The Pirie Street Wesleyan Chapel was the third building completed for an expanding congregation. The first two chapels in Hindley Street (1838) and Gawler Place (1839) became too small and the members of a trust formed in 1849 began canvassing for subscriptions to build a larger one. They bought a half-acre site in Pirie Street for £600 in Pirie Street and the church was built in 1850. The cost, including land, was more than £6000:
Often spoken of as the “Methodist Cathedral”, the Pirie Street church fostered the spread of Methodism throughout the state. As the headquarters of South Australian Wesleyan Methodism, the church and its hall complex became the venue of the annual state conference and of the triennial General Conference of the Methodist Church of Australasia when it was held in Adelaide.
In 1853 a minister’s residence was built next to the church and in 1862 architect Edmund Wright designed a schoolroom to be built on to the rear south end of the existing chapel.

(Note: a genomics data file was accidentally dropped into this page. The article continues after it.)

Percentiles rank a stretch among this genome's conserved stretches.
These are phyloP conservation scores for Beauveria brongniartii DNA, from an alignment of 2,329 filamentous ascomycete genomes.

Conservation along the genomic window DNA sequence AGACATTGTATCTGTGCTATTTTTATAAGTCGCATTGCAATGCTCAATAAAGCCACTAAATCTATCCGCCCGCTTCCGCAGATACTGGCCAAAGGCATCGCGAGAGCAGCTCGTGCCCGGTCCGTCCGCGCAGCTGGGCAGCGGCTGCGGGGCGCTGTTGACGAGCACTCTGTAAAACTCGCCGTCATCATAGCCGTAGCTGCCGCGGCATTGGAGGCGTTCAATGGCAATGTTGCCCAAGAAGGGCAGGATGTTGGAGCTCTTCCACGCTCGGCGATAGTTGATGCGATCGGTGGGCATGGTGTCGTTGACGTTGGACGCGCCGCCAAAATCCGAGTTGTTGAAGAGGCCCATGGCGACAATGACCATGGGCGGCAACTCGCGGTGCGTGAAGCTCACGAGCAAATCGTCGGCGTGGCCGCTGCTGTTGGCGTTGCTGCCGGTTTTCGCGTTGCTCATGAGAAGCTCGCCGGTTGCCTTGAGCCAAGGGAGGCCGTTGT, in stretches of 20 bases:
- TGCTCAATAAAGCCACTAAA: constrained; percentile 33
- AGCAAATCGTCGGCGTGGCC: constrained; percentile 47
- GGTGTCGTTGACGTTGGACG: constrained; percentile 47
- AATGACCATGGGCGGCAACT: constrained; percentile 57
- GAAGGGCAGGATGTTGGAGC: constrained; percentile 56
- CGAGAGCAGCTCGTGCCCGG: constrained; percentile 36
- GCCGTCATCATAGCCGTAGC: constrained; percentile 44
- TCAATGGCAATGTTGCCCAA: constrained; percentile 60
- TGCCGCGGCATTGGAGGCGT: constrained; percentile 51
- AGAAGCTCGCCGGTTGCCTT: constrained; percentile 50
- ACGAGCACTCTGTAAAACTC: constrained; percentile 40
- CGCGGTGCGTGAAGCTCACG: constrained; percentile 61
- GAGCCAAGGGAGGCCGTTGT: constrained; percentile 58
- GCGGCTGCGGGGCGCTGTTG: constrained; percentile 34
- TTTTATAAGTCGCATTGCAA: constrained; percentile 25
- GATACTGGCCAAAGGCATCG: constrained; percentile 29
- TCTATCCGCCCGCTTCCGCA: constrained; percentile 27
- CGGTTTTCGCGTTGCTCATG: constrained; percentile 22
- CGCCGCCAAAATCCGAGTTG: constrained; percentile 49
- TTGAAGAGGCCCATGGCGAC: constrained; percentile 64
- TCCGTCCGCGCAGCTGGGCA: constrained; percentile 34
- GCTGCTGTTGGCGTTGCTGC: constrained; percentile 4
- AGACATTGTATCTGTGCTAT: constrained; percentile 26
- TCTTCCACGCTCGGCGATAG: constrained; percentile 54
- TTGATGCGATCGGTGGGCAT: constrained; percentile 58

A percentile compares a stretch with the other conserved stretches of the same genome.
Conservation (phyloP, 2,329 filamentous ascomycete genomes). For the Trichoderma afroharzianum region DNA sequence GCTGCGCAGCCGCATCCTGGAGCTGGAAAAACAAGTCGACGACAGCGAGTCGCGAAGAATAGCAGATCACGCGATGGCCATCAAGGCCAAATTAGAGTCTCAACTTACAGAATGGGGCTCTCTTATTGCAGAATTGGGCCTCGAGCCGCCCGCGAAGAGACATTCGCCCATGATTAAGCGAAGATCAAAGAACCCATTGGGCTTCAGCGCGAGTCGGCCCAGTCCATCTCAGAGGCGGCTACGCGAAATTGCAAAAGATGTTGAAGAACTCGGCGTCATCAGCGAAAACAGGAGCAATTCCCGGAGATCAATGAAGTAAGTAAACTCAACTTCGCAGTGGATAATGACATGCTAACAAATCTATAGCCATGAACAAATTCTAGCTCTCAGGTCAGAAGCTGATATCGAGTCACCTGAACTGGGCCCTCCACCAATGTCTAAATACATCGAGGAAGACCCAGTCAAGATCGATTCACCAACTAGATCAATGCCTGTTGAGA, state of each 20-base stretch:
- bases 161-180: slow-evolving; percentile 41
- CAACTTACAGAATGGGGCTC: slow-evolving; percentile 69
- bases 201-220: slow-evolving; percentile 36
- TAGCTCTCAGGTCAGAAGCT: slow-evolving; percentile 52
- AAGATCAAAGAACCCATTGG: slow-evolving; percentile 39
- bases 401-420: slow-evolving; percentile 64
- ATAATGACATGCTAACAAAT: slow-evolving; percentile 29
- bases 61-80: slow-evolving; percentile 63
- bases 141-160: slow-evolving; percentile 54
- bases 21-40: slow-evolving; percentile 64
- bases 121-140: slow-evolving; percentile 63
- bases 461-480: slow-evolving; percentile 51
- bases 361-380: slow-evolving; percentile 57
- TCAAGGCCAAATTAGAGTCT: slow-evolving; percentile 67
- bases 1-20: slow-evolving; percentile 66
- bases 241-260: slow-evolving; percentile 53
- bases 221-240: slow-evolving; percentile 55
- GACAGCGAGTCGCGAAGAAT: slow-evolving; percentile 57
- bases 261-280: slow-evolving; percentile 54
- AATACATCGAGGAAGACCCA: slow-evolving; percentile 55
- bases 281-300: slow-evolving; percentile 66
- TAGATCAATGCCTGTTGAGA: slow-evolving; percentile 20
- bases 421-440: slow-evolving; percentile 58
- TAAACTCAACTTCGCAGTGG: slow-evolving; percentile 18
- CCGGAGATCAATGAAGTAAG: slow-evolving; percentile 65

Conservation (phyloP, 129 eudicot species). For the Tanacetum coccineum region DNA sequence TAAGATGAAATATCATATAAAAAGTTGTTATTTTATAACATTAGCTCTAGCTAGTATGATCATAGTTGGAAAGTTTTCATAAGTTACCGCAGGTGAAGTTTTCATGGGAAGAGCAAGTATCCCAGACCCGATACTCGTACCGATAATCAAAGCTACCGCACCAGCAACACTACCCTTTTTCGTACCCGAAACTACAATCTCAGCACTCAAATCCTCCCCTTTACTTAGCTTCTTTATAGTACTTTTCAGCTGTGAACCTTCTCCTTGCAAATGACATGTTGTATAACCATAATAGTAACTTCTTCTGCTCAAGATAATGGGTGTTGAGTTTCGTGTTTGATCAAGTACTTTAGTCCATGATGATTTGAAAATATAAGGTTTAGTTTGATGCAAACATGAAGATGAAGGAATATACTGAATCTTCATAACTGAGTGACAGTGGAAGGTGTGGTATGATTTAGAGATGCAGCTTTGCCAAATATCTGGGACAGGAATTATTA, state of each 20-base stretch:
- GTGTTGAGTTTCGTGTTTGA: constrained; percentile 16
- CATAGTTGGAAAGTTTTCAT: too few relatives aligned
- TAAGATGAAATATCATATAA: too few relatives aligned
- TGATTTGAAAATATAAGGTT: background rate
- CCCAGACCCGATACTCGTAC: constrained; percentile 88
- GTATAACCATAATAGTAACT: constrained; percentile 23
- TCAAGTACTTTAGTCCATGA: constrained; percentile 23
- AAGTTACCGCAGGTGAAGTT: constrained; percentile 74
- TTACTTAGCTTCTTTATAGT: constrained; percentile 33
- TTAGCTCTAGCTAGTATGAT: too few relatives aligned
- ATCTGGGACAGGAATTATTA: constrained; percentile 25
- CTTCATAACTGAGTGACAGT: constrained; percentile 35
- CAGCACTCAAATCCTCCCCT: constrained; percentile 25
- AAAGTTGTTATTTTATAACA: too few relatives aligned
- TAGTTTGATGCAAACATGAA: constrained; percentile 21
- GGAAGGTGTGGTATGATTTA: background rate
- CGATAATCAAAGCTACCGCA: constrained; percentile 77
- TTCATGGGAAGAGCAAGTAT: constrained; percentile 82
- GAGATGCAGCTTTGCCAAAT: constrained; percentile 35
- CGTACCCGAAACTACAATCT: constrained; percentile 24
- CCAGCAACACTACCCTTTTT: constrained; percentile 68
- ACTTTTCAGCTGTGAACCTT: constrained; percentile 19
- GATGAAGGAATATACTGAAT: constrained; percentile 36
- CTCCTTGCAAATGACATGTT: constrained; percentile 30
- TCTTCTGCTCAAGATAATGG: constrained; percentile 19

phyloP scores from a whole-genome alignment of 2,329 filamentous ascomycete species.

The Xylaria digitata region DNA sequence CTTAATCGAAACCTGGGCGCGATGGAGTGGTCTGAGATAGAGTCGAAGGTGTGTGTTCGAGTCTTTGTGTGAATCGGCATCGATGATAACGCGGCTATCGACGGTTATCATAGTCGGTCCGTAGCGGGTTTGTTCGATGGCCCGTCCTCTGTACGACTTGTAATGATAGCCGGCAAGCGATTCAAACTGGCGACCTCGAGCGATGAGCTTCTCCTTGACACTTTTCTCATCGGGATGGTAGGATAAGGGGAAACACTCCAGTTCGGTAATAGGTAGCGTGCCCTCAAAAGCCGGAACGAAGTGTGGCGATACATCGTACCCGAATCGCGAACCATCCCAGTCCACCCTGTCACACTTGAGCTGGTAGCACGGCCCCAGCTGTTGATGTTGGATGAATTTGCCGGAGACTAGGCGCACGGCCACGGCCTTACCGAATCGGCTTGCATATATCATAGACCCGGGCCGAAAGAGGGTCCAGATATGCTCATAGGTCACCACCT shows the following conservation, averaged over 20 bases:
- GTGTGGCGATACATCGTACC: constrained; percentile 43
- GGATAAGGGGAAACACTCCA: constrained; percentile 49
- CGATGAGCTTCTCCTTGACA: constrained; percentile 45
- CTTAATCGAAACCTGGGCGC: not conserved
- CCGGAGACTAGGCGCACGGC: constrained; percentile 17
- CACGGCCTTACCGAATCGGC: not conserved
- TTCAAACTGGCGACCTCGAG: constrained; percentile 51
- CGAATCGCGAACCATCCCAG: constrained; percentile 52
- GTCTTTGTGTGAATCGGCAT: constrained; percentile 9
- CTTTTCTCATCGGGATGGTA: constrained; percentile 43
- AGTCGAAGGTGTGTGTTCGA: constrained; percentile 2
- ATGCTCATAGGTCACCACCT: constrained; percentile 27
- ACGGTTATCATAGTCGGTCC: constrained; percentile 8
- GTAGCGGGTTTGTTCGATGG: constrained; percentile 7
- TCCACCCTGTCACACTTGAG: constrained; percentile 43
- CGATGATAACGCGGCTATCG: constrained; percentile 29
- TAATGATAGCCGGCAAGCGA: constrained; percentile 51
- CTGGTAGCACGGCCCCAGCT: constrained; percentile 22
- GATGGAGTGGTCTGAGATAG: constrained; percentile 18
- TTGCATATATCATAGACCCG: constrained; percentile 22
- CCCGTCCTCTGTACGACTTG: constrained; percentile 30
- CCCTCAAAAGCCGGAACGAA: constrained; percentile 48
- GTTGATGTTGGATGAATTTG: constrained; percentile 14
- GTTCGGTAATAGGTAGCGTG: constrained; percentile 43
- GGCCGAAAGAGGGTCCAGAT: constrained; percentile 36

On completion, the hall was described in the South Australian Register of January 3, 1863, as being “admirably suited to answer the purpose for which it is intended”. The style was early English, in keeping with the chapel. The walls were of Dry Creek stone, neatly pointed, with brick dressings, “and in order to avoid any appearance of lowness, the Architect has thrown up side gables, in which the windows are placed”.
The old wall at the rear of the church was cut away and an archway introduced to the height of the two schoolrooms. Ahandsome gallery of cedar was placed in the centre, and entry was from a porch in the east side. Heavily stained roof timbers stood out against the blue boarding of the roof. The rich, moulded window arches and the three arched recesses at the platform end were deemed “pleasing and effective”.
The church was in a phase of expansion when the hall was built, and as an important element of Methodism was providing a good education for children, Prince Alfred College started in the lecture hall in January 1869. Five months later 50 pupils moved to their newly completed accommodation at Kent Town and the school went on to become one of the most prestigious in Adelaide.